Blackhawks’ shoddy goal prevention may be too much to overcome

SHARE Blackhawks’ shoddy goal prevention may be too much to overcome
blackhawks_flyers_hockey_79984338_e1542225647722.jpg

Flyers’ Sean Couturier, left, scores a goal against the Hawks. | AP Photo/Chris Szagola

Some of the first adjustments Jeremy Colliton made as Blackhawks coach came on defense.

The zone system used by Joel Quenneville got tweaked to implement more man coverage in the defensive third of the ice. Greater emphasis was placed on allowing defensemen to carry the puck up in transition rather than look for the quick pass. In the Hawks’ 1-0 victory over the Blues on Wednesday, we saw how that all can come together.

The changes under Colliton seemed, in part, are an admission that the old approach wasn’t working. The team had been yielding goals by the barrel and goaltending couldn’t shoulder the load. According to Corsica,Cam Ward and Corey Crawford have allowed only 1.3 more goals than expected based on shot data.

The Hawks have remained a riddle despite that. They’re hoping tweaks under Colliton and reinforcements such as Gustav Forsling, who made his NHL season debut Wednesday, can right the ship. Connor Murphy’s return may come soon, as well. Whether all this adds up to a stronger defensive effort remains to be seen.

RELATED

• Jeremy Colliton sends new message to Blackhawks after his first win as NHL coach

• Blackhawks’ Jeremy Colliton gets first victory as NHL coach, 1-0 over Blues

Goal prevention hasn’t just been a small problem for the Hawks. Only one team in the NHL— rebuilding Ottawa — has allowed more goals per game. That’s not a spot you want to be in.

And if you look beyond the Senators’ mess this season and to recent history, the Hawks’ situation looks equally dicey.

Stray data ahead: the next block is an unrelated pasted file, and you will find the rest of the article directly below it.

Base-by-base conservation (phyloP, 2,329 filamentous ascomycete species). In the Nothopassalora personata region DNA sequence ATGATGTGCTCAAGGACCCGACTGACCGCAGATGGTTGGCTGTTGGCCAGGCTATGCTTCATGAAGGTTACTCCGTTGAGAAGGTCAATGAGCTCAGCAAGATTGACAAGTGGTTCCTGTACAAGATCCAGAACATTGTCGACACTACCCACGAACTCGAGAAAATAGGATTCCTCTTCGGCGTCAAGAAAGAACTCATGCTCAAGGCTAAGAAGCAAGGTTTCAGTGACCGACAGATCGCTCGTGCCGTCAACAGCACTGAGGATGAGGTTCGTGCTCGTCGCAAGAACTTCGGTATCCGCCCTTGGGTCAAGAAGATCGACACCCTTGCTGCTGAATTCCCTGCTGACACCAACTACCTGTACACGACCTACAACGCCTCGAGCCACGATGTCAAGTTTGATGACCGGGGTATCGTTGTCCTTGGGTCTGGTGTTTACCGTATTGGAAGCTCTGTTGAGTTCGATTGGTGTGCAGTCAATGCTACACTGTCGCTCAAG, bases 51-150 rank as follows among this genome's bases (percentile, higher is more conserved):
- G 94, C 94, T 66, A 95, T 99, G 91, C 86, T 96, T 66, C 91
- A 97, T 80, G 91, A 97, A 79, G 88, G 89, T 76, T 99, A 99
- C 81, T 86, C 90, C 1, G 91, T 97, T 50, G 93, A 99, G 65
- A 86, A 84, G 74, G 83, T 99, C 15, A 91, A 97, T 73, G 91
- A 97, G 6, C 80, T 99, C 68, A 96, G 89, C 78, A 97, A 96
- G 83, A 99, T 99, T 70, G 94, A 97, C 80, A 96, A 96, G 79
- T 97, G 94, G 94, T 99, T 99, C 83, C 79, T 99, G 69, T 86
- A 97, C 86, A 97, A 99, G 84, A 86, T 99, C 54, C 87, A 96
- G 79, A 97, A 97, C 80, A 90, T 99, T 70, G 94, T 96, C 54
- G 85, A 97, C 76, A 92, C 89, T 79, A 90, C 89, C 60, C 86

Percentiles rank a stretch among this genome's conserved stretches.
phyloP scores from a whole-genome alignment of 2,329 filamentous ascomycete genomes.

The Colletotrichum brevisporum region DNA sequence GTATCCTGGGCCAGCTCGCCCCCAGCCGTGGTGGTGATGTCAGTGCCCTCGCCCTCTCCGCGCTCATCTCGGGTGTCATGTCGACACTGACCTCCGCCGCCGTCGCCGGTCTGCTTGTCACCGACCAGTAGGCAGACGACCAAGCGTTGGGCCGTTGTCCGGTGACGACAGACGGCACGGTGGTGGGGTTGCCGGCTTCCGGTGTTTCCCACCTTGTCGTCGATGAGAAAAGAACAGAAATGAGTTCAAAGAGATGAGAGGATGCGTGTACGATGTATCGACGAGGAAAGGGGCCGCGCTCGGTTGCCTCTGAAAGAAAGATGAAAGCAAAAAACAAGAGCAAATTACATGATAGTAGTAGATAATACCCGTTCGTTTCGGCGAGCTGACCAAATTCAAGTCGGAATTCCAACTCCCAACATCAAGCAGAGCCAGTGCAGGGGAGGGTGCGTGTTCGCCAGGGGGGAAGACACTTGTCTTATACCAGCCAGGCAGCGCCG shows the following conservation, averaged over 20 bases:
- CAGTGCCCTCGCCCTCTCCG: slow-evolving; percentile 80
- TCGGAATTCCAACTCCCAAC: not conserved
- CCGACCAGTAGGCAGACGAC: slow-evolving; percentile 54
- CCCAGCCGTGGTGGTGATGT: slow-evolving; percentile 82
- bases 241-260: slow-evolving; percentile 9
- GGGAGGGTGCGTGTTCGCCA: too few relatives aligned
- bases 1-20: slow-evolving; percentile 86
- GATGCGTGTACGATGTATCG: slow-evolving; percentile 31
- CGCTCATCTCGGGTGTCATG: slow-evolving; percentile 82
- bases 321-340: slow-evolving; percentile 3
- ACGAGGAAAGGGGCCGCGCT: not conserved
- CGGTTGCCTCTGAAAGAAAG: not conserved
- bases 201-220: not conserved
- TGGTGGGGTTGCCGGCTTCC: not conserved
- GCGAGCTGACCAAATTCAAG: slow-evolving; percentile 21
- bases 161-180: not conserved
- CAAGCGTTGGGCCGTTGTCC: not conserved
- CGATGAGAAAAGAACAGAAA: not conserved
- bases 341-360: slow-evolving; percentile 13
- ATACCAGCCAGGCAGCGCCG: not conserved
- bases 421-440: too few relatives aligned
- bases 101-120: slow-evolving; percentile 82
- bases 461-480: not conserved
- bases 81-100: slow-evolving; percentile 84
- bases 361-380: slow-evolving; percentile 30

Opposing teams have scored 67 goals through 19 games, an average of 3.5. Only 23 teams, including the Hawks and Senators, have allowed that many that early since the 2004-05 lockout, per Hockey-Reference’s Play Index. The other 21 averaged just 33 wins and all but three of them missed the playoffs. None of them reached the conference finals.

That’s the path the Blackhawks have put themselves on. The only playoff teams to allow so many goals this early in the current era are the 2005-06 Flyers and Devils in the post-lockout offensive boom and the 2017-18 Penguins, who make for a tricky comparison given they boasted two of the best players of the generation. Patrick Kane and Jonathan Toews, as good as they remain, aren’t on the same level as Sidney Crosby and Evgeni Malkin.

And for everyone else, the inability to stop teams in October and November was a harbinger of things to come.

The numbers look similarly dire if you comb through the Hawks’ recent history. Here’s a chart of how many goals the team allowed through 19 games for each of the last 25 seasons, from data provided by Hockey-Reference:

bad_1.png

This is the most goals allowed by the Hawks through 19 games since 2005-06, when they finished with a 26-43-13 record and earned the draft pick that became Toews. The other season that stands out, 1998-99, ended with a 29-41-12 record.

Teams that allow this many goals early on tend not to figure it out quickly enough and meaningfully enough. While a shutout win over the Blues was a step in the right direction, Colliton and the players have their work cut out to avoid another last-place finish.


The Latest
While incarcerated on a gun conviction, Devon Harper allegedly admitted to an unrelated fatal shooting in 2020. He was arrested Friday when he was paroled from the Menard Correctional Center.
There’s a widespread belief among those close to the game that Sox chairman Jerry Reinsdorf won’t stand for the removal of Tony La Russa during the season. Why is that?
Third baseman Yoan Moncada could start when he’s eligible to return from the 10-day injured list. A more curious situation involves outfielder Eloy Jiménez.
The Sox (34-37) averted falling to a season-high five games below .500, which would have cast more scrutiny as they embark to the West Coast to face the Angels and Giants.
Attendees were thrilled for the annual Pride Parade’s return, but many also expressed worry and anger over the recent Supreme Court decision on abortion.